Europe faces tougher virus curbs as global cases hit daily record
The deepening gloom across the continent and other parts of the world contrasted with the jubilation in Australia's second city of Melbourne where champagne corks popped to celebrate the end of a months-long lockdown.
The pandemic has unleashed devastation across the global economy since emerging in China at the end of 2019.
And in the absence of a vaccine or effective treatment, countries are being forced to impose widely unpopular Covid-19 restrictions that have sparked violent clashes in Italy.
Much of the United States -- the worst-hit nation -- is also bracing for a tough winter, and the pandemic is dominating the campaign for next week's election.
In Europe, the main stock markets tumbled as investors fretted over tighter measures expected to be imposed in the EU's leading economies.
Daily cases of Covid-19 in France have topped 50,000, while Germany is regularly reporting 10,000 new infections.
'Unpopular' French measures
French President Emmanuel Macron is to address the nation on Wednesday evening to present new measures that a government official said were likely to be "unpopular", as doctors warn that many hospitals are days away from being overrun.
French media reported that Macron had become convinced of the need for a nationwide four-week lockdown.
Other options said to be considered included extending curfew hours already imposed on 46 million people, possibly with a full lockdown at weekends, or targeted stay-at-home orders for hardest-hit regions.
German Chancellor Angela Merkel is also expected to push for drastic new curbs in crisis talks with regional leaders Wednesday.
The proposed restrictions to come in force from November 4 to the end of the month would limit contact outdoors to people from two households, according to a draft document seen by AFP.
Schools, daycare centres and shops will remain open, but bars, cafes, restaurants would shut.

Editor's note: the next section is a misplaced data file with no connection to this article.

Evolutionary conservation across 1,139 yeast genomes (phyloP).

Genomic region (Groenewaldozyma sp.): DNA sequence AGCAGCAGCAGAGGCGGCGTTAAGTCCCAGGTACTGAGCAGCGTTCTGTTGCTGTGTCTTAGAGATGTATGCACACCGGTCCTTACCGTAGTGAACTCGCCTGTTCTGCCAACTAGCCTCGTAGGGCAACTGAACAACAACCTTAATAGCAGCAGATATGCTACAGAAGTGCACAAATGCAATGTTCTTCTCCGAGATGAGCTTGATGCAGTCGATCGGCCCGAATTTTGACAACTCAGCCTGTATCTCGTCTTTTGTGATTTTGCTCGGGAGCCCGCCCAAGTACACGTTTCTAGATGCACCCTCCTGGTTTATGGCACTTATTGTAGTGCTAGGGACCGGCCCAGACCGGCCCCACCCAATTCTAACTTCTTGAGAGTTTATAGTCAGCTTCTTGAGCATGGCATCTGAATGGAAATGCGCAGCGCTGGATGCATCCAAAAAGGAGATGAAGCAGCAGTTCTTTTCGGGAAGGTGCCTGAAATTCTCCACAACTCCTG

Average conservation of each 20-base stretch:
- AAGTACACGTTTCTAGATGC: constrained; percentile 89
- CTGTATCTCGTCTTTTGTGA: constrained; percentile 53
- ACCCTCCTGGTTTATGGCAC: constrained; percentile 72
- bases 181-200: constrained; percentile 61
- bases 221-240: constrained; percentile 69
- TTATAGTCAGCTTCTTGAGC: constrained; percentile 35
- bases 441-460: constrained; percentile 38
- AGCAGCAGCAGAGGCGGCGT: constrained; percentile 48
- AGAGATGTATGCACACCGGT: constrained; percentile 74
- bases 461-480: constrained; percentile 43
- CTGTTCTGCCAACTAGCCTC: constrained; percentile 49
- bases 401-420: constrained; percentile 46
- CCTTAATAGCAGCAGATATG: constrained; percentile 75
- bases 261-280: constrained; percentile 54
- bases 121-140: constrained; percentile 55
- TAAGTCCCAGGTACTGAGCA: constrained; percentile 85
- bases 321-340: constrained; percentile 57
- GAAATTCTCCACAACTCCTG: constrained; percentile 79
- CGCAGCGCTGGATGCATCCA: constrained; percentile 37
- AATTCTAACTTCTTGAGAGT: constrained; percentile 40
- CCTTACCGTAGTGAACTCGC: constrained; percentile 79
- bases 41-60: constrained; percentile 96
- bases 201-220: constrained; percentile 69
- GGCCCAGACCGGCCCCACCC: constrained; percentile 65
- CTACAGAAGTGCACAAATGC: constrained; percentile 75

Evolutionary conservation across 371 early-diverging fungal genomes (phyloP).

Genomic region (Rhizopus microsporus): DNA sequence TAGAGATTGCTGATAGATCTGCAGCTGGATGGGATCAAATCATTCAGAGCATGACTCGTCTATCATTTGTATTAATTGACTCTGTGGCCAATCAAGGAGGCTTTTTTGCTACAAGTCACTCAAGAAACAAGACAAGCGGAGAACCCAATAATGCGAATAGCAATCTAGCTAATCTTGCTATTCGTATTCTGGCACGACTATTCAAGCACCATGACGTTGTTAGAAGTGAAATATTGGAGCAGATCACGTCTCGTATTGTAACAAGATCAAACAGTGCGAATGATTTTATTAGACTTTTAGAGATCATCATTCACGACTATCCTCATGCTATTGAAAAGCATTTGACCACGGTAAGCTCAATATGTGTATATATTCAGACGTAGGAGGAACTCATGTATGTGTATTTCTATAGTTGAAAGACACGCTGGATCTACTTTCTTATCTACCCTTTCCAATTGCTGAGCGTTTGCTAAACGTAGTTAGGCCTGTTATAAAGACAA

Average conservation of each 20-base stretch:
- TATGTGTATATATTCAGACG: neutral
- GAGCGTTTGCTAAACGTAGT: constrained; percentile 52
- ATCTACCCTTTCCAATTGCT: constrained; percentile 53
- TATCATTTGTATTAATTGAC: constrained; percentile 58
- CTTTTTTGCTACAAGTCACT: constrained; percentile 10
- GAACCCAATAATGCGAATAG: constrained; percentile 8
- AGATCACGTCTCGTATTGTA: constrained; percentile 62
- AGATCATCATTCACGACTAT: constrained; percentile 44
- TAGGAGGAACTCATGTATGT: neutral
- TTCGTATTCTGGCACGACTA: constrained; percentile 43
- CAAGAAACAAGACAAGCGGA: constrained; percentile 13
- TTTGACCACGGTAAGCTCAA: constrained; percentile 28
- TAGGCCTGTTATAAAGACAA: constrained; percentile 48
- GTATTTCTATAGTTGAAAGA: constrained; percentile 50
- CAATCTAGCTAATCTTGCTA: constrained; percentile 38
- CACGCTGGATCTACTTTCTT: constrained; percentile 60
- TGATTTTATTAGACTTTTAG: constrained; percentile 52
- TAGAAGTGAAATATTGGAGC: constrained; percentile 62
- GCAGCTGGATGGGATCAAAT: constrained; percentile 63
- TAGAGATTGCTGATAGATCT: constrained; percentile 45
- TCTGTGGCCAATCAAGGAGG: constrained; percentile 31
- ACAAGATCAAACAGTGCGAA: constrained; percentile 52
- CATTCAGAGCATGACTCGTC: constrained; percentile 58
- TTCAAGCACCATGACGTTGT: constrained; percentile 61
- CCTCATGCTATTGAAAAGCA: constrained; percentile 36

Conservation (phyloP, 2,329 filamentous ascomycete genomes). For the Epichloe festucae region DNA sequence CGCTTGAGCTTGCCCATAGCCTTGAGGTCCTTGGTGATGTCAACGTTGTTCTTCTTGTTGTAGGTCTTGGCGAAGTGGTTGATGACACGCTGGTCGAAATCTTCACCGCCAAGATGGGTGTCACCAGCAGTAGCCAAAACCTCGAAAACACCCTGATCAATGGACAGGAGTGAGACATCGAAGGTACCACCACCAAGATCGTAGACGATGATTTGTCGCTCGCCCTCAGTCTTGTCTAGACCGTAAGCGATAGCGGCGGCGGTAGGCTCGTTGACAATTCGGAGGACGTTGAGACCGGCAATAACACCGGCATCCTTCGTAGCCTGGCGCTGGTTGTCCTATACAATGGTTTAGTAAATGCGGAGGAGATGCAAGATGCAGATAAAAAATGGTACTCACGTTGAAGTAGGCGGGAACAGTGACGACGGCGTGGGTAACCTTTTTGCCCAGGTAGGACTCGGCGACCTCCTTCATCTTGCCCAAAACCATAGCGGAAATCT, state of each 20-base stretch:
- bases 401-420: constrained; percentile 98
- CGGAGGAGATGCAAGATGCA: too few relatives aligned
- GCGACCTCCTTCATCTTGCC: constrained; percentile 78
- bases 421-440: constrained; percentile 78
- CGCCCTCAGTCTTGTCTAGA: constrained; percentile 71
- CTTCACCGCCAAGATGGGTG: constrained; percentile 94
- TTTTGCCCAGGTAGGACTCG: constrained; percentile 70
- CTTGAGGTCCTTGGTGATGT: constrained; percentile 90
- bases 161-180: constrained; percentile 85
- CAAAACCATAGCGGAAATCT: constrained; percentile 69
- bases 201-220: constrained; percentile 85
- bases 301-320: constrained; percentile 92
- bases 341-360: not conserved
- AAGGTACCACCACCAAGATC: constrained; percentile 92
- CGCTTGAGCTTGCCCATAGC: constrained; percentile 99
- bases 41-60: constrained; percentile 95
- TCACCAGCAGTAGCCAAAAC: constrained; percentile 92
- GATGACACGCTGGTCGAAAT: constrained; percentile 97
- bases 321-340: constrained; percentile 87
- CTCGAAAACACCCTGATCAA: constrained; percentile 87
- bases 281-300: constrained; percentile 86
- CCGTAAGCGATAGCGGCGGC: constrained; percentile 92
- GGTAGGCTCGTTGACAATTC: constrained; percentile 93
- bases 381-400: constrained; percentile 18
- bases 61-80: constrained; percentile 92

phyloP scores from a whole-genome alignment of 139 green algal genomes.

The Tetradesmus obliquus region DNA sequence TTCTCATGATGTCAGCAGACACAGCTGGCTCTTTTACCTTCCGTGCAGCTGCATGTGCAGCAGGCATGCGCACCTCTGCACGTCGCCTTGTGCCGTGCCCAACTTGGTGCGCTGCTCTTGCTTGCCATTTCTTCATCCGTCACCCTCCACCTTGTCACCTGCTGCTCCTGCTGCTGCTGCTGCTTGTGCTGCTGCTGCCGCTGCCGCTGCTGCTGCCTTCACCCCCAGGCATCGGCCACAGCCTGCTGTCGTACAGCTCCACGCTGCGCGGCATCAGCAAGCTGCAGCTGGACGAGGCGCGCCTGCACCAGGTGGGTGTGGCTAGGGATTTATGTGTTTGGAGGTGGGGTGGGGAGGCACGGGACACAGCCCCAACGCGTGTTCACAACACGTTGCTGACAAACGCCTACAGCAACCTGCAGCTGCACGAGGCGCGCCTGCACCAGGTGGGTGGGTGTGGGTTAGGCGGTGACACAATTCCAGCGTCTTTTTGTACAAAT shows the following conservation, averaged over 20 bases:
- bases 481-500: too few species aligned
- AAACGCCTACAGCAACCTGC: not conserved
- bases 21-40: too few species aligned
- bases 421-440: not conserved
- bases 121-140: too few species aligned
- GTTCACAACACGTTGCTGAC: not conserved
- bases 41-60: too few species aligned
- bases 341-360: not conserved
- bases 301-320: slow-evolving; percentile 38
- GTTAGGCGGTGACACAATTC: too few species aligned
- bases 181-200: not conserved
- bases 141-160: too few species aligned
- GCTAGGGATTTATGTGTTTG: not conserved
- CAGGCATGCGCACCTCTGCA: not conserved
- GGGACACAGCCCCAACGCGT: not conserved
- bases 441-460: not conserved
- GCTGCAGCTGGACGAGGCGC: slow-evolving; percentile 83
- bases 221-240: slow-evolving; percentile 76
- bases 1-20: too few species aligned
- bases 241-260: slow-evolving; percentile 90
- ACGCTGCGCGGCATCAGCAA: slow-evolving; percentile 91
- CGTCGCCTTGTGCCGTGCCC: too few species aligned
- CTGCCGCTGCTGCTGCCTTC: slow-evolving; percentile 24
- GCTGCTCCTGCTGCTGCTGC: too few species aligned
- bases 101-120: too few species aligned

Petrol bombs and stones
In Belgium, which has the most cases per capita in the world, the number of coronavirus hospital admissions all but matched the level in the first wave in the spring, public health institute showed.
The government will meet again on Friday, and Prime Minister Alexander de Croo could announce more stringent measures.
Medics in one hospital in Belgium are so overstretched that some staff who are themselves infected with Covid are continuing to treat patients.
But in in many countries, the new restrictions are likely to test the resolve and patience of weary populations.
Anger has already boiled over in Spain and Italy, where thousands have protested in recent days against anti-coronavirus curbs.
Some of the rallies have turned violent, particularly in Milan and Turin on Monday night when angry youths threw petrol bombs and stones at police cars and smashed up shop fronts.
'A big day for us'
But there was exhilaration and relief Down Under on Wednesday as Melbourne's five million people were able to return to shops and restaurants after months at home.
"We've really been awaiting this day for very long," department store manager Magda Combrinck told AFP. "It's a big day for us."
It was, however, far from a return to business as usual. Shopper Lesley Kind, 71, said many smaller outlets in Melbourne's city centre had yet to reopen or appeared permanently closed.
Across the world, the coronavirus has infected more than 44 million people, with close to 1.2 million deaths.
After the US, India is the most infected nation on the planet, with nearly eight million cases.
After imposing a strict lockdown in March, it has loosened restrictions to revive its battered economy.
On Wednesday, millions of Indians turned out to vote in state polls in Bihar -- the world's biggest election since the coronavirus emerged, with 70 million eligible voters.
Booths were packed and many ignored government advice on wearing masks and social distancing.
"I am a little afraid because corona is not a small disease," said Nidhi Kumari, a 21-year-old student.
As the race to find a treatment or cure gathered pace, pharma giant Pfizer voiced measured optimism Tuesday about the prospect of a vaccine becoming available this year.
For its part, the European Union said it had earmarked 100 million euros for quicker tests for the virus.
Drugmakers Sanofi and GSK also said Wednesday they would set aside 200 million doses of a future coronavirus vaccine for a global initiative to ensure equitable distribution, including in poor countries.